WASHINGTON, Jan. 8 (Xinhua) -- U.S. President Barack
Obama on Thursday unveiled his economic stimulus plan, designed to help lift the
economy out of a deepening recession, urging Congress to approve it as soon as
"I don't believe it's too late to change course, but
it will be if we don't take dramatic action as soon as possible," Obama warned
in a speech at George Mason University in Fairfax, Virginia, outside Washington.
ongoing crisis "could last for years" without solutions, he noted.
U.S. President-elect Barack Obama. He
speaks to the media during a news conference at his transition office in
Washington January 7, 2009.(Xinhua/Reuters Photo)
As part of a raft of stimulus proposals to revive the
economy, Obama vowed to double U.S. production of alternative energy in three
He also pledged to "modernize more than 75 percent of
federal buildings and improve the energy efficiency of two million American
homes, saving consumers and taxpayers billions on our energy bills."
The president-elect, who will take office on Jan. 20,
also laid out goals of making medical records electronic, expanding broadband
networks and updating schools and universities.
However, his remarks shed little new light on the
details of his plan that could cost as much as 775 billion dollars over two
years in tax cuts and spending intended to jolt the economy and create new jobs.
It was reported that Obama's stimulus plan, designed
to save or create three million jobs, would include money for the building of
roads, bridges and schools as well as money to promote renewable energies. It
may also include more than 300 billion dollars in tax cuts.
The initial hope had been to have a new stimulus
package approved by Congress in time for Obama to sign it upon taking office
later this month. That timeline has slipped considerably into at least
mid-February if not later, according to news reports.
It is no doubt that Obama's stimulus plan would add
to already growing federal budget deficit.
On Wednesday, the nonpartisan Congressional Budget
Office (CBO) projected that the U.S. federal budget deficit will hit an all-time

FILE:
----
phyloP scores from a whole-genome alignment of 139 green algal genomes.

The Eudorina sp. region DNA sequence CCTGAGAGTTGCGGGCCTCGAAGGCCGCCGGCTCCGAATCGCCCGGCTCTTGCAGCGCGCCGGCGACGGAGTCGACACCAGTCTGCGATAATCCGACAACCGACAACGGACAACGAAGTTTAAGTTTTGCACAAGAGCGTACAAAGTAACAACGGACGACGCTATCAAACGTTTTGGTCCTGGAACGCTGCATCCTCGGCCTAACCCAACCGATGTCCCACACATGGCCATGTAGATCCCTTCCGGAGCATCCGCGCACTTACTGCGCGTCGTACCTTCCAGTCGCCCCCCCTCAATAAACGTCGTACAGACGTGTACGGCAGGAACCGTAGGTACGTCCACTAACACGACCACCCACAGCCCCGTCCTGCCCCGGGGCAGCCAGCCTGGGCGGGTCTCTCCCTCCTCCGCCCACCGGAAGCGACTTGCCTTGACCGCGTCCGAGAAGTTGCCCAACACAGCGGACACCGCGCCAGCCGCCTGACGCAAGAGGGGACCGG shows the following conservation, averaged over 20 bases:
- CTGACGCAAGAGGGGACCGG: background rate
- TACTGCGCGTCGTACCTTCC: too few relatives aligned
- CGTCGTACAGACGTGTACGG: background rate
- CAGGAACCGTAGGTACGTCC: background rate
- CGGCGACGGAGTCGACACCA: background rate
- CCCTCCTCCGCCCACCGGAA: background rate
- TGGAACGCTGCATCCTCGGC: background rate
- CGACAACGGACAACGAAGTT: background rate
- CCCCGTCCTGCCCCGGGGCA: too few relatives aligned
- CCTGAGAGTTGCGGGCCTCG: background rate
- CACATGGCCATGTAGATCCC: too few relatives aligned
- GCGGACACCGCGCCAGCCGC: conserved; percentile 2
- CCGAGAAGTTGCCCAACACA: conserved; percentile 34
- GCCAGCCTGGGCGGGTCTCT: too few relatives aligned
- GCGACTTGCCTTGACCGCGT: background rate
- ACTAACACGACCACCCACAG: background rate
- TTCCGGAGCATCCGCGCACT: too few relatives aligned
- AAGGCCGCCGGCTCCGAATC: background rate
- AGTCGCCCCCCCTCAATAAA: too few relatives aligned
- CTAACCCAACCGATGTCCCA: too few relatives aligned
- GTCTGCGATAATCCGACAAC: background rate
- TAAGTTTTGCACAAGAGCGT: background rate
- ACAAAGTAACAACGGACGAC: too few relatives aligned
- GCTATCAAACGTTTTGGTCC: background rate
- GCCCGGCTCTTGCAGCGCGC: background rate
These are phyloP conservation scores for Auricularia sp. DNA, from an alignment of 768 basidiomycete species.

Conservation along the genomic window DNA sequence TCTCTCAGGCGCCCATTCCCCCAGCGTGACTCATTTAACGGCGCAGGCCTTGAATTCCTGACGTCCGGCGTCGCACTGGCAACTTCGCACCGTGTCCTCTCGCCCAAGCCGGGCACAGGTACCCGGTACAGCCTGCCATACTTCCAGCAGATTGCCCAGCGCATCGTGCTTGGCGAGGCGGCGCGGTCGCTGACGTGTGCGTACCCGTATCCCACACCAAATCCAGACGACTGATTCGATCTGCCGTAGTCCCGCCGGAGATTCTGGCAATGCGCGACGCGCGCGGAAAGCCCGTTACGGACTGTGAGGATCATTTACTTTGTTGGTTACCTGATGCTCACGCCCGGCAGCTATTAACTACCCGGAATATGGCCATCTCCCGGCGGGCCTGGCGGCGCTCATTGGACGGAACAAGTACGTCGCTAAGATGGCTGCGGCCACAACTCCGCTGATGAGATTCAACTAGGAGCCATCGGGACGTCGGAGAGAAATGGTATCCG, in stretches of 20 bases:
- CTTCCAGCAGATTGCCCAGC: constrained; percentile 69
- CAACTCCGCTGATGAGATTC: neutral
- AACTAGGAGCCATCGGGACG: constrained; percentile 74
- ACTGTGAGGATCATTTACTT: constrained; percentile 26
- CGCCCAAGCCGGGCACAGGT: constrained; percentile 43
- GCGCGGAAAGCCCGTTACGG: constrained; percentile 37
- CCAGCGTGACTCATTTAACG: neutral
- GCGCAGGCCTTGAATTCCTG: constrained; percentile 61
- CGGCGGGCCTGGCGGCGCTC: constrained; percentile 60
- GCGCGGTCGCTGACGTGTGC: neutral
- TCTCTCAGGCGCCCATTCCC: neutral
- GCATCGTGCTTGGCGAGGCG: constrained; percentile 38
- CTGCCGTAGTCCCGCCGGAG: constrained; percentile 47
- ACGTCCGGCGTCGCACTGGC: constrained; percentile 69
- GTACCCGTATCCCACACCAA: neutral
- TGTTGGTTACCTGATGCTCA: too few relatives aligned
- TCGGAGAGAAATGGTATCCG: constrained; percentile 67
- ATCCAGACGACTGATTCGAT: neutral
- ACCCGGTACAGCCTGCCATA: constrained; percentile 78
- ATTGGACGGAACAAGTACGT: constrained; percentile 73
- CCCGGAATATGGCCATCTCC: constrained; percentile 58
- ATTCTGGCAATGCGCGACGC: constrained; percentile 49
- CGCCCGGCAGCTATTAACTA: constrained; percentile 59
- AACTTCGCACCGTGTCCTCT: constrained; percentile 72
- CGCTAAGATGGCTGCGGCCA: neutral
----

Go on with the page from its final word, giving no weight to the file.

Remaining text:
high of 1.2 trillion dollars in the 2009 fiscal year, which began on Oct. 1,
The estimate doesn't include the cost of the economic
stimulus plan that Obama is seeking approval from Congress.
The 1.2-trillion-dollar deficit not only shatters the
previous record of 455 billion dollars set only last year but also exceed the
post World War II-era record by the measure more meaningful in economic terms,
the deficit as a percentage of total economic activity.
Meanwhile, the CBO expects the nation's unemployment
rate to surge to over 9 percent early next year unless the government takes
After meeting with his economic team on Tuesday,
Obama said that it was possible that trillion-dollar deficits could stretch into
coming years and that he and his team want to instill a "sense of
responsibility" about future budget choices.
"I'm going to be willing to make some very difficult
choices in how we get a handle on this deficit," the President-elect said.
Obama names "chief performance officer"
WASHINGTON, Jan. 7 (Xinhua) -- U.S. President-elect Barack Obama Tuesday named a "chief performance officer," a newly-created position that would oversee the federal budget and reform government.
"We can no longer afford to sustain the old ways when we know there are new and more efficient ways to getting the job done," Obama told a news conference at his transition headquarters in Washington as he named Nancy Killefer for the post, "an expert in streamlining processes and wringing out inefficiencies." Full story
Obama to discuss economy with congressional leaders
WASHINGTON, Jan. 2 (Xinhua) -- U.S. President-elect Barack Obama is expected to meet congressional leaders on Monday on his proposal for the new economic stimulus plan.
Obama will talk with two top Democrats in Congress, House Speaker Nancy Pelosi and Senate Majority Leader Harry Reid, and he also hopes to meet with Senate Minority Leader Mitch McConnell and House Minority Leader John Boehner, the CNN quoted congressional sources as saying on Friday. Full story